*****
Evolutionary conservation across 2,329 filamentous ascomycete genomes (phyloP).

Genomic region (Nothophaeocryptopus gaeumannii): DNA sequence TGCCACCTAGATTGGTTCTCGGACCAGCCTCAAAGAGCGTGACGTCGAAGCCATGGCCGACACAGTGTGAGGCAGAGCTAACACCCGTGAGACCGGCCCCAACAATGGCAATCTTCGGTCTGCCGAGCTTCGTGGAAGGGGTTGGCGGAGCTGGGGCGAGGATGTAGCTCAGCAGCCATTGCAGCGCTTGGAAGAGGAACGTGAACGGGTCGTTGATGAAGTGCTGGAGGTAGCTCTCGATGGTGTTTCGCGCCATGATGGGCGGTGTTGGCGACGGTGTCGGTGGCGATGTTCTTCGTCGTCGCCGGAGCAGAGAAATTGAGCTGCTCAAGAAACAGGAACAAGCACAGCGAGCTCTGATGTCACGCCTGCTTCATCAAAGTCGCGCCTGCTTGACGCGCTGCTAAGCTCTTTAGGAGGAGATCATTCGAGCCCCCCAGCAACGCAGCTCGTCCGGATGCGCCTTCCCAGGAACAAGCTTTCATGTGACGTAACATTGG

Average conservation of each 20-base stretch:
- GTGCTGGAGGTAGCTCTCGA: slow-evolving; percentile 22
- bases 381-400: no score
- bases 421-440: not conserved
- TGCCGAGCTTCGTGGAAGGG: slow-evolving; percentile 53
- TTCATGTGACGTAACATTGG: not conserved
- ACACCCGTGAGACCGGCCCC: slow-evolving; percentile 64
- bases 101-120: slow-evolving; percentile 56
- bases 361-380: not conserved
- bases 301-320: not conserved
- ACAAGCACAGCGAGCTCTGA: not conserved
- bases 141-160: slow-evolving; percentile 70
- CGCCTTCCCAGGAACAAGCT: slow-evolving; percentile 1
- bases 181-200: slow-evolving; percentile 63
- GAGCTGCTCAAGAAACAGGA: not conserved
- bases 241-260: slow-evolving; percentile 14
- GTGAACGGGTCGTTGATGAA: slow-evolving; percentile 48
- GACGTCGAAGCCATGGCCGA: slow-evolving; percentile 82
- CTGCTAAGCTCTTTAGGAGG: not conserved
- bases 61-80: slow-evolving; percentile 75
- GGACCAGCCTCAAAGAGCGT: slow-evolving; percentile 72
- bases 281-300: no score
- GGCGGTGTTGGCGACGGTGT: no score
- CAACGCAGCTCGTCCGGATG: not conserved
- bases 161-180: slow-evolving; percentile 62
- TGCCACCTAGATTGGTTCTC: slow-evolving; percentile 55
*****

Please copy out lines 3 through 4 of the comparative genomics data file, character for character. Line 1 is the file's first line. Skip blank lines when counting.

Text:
Average conservation of each 20-base stretch:
- GTGCTGGAGGTAGCTCTCGA: slow-evolving; percentile 22